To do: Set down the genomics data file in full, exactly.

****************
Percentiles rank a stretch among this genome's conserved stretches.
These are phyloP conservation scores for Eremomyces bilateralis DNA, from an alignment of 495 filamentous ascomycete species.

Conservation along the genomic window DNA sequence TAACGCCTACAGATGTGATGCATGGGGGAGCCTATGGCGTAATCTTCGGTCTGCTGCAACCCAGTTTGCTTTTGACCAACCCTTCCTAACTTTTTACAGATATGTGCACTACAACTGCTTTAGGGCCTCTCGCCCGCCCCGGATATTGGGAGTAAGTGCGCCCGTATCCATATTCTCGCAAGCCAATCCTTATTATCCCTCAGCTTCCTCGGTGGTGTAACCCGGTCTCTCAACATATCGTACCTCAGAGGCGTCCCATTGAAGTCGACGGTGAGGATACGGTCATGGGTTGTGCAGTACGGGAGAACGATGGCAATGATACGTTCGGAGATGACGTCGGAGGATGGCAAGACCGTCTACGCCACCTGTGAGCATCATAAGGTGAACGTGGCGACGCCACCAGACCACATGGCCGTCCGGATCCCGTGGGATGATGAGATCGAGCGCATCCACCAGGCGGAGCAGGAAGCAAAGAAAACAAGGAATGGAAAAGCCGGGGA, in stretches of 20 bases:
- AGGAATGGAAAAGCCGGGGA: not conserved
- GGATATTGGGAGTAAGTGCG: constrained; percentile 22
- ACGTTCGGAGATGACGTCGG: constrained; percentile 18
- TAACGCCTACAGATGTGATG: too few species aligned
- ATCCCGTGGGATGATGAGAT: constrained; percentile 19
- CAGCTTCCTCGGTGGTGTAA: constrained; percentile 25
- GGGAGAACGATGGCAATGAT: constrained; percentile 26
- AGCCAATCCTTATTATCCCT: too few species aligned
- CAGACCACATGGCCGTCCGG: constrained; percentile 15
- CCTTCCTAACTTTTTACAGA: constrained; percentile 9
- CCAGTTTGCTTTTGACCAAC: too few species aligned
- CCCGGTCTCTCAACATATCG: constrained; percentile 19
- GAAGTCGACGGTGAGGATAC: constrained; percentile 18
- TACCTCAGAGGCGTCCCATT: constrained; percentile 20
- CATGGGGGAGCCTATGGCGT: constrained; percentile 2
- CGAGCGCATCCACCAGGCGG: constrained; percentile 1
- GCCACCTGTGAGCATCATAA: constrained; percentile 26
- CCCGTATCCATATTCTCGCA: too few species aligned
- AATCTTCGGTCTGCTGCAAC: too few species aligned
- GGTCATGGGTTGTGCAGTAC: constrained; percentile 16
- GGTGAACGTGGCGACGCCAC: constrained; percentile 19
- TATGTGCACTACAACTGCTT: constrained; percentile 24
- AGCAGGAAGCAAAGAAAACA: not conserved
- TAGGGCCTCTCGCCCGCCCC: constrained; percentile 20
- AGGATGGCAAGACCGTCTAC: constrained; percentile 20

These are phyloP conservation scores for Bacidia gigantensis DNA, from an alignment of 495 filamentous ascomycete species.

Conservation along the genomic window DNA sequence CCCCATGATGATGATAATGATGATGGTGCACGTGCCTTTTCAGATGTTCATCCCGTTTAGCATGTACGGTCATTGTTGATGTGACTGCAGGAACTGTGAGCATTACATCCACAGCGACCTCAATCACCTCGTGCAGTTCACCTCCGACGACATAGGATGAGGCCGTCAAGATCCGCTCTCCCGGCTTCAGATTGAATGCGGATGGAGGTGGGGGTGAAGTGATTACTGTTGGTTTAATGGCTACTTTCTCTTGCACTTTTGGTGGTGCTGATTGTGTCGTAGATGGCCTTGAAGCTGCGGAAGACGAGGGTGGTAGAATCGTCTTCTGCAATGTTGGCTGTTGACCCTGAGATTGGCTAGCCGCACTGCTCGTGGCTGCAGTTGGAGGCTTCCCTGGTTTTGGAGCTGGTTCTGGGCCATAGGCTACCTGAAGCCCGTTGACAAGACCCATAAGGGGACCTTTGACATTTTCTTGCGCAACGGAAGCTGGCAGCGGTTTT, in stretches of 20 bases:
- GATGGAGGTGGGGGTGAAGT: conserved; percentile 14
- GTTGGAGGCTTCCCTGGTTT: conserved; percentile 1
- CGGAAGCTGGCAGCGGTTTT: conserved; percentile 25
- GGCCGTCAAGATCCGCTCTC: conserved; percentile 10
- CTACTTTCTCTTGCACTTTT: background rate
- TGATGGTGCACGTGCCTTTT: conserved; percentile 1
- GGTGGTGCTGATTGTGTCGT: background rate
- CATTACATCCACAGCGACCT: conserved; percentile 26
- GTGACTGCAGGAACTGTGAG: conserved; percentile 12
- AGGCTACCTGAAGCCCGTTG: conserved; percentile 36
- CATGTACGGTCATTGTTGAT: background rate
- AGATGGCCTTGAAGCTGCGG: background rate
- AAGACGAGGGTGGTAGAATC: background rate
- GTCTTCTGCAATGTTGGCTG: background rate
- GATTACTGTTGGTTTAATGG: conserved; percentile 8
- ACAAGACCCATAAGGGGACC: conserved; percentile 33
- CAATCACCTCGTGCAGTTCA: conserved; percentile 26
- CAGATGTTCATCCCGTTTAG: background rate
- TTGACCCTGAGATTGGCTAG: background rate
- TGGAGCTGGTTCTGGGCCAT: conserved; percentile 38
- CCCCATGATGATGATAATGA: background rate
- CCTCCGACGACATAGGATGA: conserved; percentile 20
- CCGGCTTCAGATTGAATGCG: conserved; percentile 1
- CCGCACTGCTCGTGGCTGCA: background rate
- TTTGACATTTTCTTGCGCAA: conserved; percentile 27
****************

Percentiles rank a stretch among this genome's conserved stretches.
These are phyloP conservation scores for Eremomyces bilateralis DNA, from an alignment of 495 filamentous ascomycete species.

Conservation along the genomic window DNA sequence TAACGCCTACAGATGTGATGCATGGGGGAGCCTATGGCGTAATCTTCGGTCTGCTGCAACCCAGTTTGCTTTTGACCAACCCTTCCTAACTTTTTACAGATATGTGCACTACAACTGCTTTAGGGCCTCTCGCCCGCCCCGGATATTGGGAGTAAGTGCGCCCGTATCCATATTCTCGCAAGCCAATCCTTATTATCCCTCAGCTTCCTCGGTGGTGTAACCCGGTCTCTCAACATATCGTACCTCAGAGGCGTCCCATTGAAGTCGACGGTGAGGATACGGTCATGGGTTGTGCAGTACGGGAGAACGATGGCAATGATACGTTCGGAGATGACGTCGGAGGATGGCAAGACCGTCTACGCCACCTGTGAGCATCATAAGGTGAACGTGGCGACGCCACCAGACCACATGGCCGTCCGGATCCCGTGGGATGATGAGATCGAGCGCATCCACCAGGCGGAGCAGGAAGCAAAGAAAACAAGGAATGGAAAAGCCGGGGA, in stretches of 20 bases:
- AGGAATGGAAAAGCCGGGGA: not conserved
- GGATATTGGGAGTAAGTGCG: constrained; percentile 22
- ACGTTCGGAGATGACGTCGG: constrained; percentile 18
- TAACGCCTACAGATGTGATG: too few species aligned
- ATCCCGTGGGATGATGAGAT: constrained; percentile 19
- CAGCTTCCTCGGTGGTGTAA: constrained; percentile 25
- GGGAGAACGATGGCAATGAT: constrained; percentile 26
- AGCCAATCCTTATTATCCCT: too few species aligned
- CAGACCACATGGCCGTCCGG: constrained; percentile 15
- CCTTCCTAACTTTTTACAGA: constrained; percentile 9
- CCAGTTTGCTTTTGACCAAC: too few species aligned
- CCCGGTCTCTCAACATATCG: constrained; percentile 19
- GAAGTCGACGGTGAGGATAC: constrained; percentile 18
- TACCTCAGAGGCGTCCCATT: constrained; percentile 20
- CATGGGGGAGCCTATGGCGT: constrained; percentile 2
- CGAGCGCATCCACCAGGCGG: constrained; percentile 1
- GCCACCTGTGAGCATCATAA: constrained; percentile 26
- CCCGTATCCATATTCTCGCA: too few species aligned
- AATCTTCGGTCTGCTGCAAC: too few species aligned
- GGTCATGGGTTGTGCAGTAC: constrained; percentile 16
- GGTGAACGTGGCGACGCCAC: constrained; percentile 19
- TATGTGCACTACAACTGCTT: constrained; percentile 24
- AGCAGGAAGCAAAGAAAACA: not conserved
- TAGGGCCTCTCGCCCGCCCC: constrained; percentile 20
- AGGATGGCAAGACCGTCTAC: constrained; percentile 20

These are phyloP conservation scores for Bacidia gigantensis DNA, from an alignment of 495 filamentous ascomycete species.

Conservation along the genomic window DNA sequence CCCCATGATGATGATAATGATGATGGTGCACGTGCCTTTTCAGATGTTCATCCCGTTTAGCATGTACGGTCATTGTTGATGTGACTGCAGGAACTGTGAGCATTACATCCACAGCGACCTCAATCACCTCGTGCAGTTCACCTCCGACGACATAGGATGAGGCCGTCAAGATCCGCTCTCCCGGCTTCAGATTGAATGCGGATGGAGGTGGGGGTGAAGTGATTACTGTTGGTTTAATGGCTACTTTCTCTTGCACTTTTGGTGGTGCTGATTGTGTCGTAGATGGCCTTGAAGCTGCGGAAGACGAGGGTGGTAGAATCGTCTTCTGCAATGTTGGCTGTTGACCCTGAGATTGGCTAGCCGCACTGCTCGTGGCTGCAGTTGGAGGCTTCCCTGGTTTTGGAGCTGGTTCTGGGCCATAGGCTACCTGAAGCCCGTTGACAAGACCCATAAGGGGACCTTTGACATTTTCTTGCGCAACGGAAGCTGGCAGCGGTTTT, in stretches of 20 bases:
- GATGGAGGTGGGGGTGAAGT: conserved; percentile 14
- GTTGGAGGCTTCCCTGGTTT: conserved; percentile 1
- CGGAAGCTGGCAGCGGTTTT: conserved; percentile 25
- GGCCGTCAAGATCCGCTCTC: conserved; percentile 10
- CTACTTTCTCTTGCACTTTT: background rate
- TGATGGTGCACGTGCCTTTT: conserved; percentile 1
- GGTGGTGCTGATTGTGTCGT: background rate
- CATTACATCCACAGCGACCT: conserved; percentile 26
- GTGACTGCAGGAACTGTGAG: conserved; percentile 12
- AGGCTACCTGAAGCCCGTTG: conserved; percentile 36
- CATGTACGGTCATTGTTGAT: background rate
- AGATGGCCTTGAAGCTGCGG: background rate
- AAGACGAGGGTGGTAGAATC: background rate
- GTCTTCTGCAATGTTGGCTG: background rate
- GATTACTGTTGGTTTAATGG: conserved; percentile 8
- ACAAGACCCATAAGGGGACC: conserved; percentile 33
- CAATCACCTCGTGCAGTTCA: conserved; percentile 26
- CAGATGTTCATCCCGTTTAG: background rate
- TTGACCCTGAGATTGGCTAG: background rate
- TGGAGCTGGTTCTGGGCCAT: conserved; percentile 38
- CCCCATGATGATGATAATGA: background rate
- CCTCCGACGACATAGGATGA: conserved; percentile 20
- CCGGCTTCAGATTGAATGCG: conserved; percentile 1
- CCGCACTGCTCGTGGCTGCA: background rate
- TTTGACATTTTCTTGCGCAA: conserved; percentile 27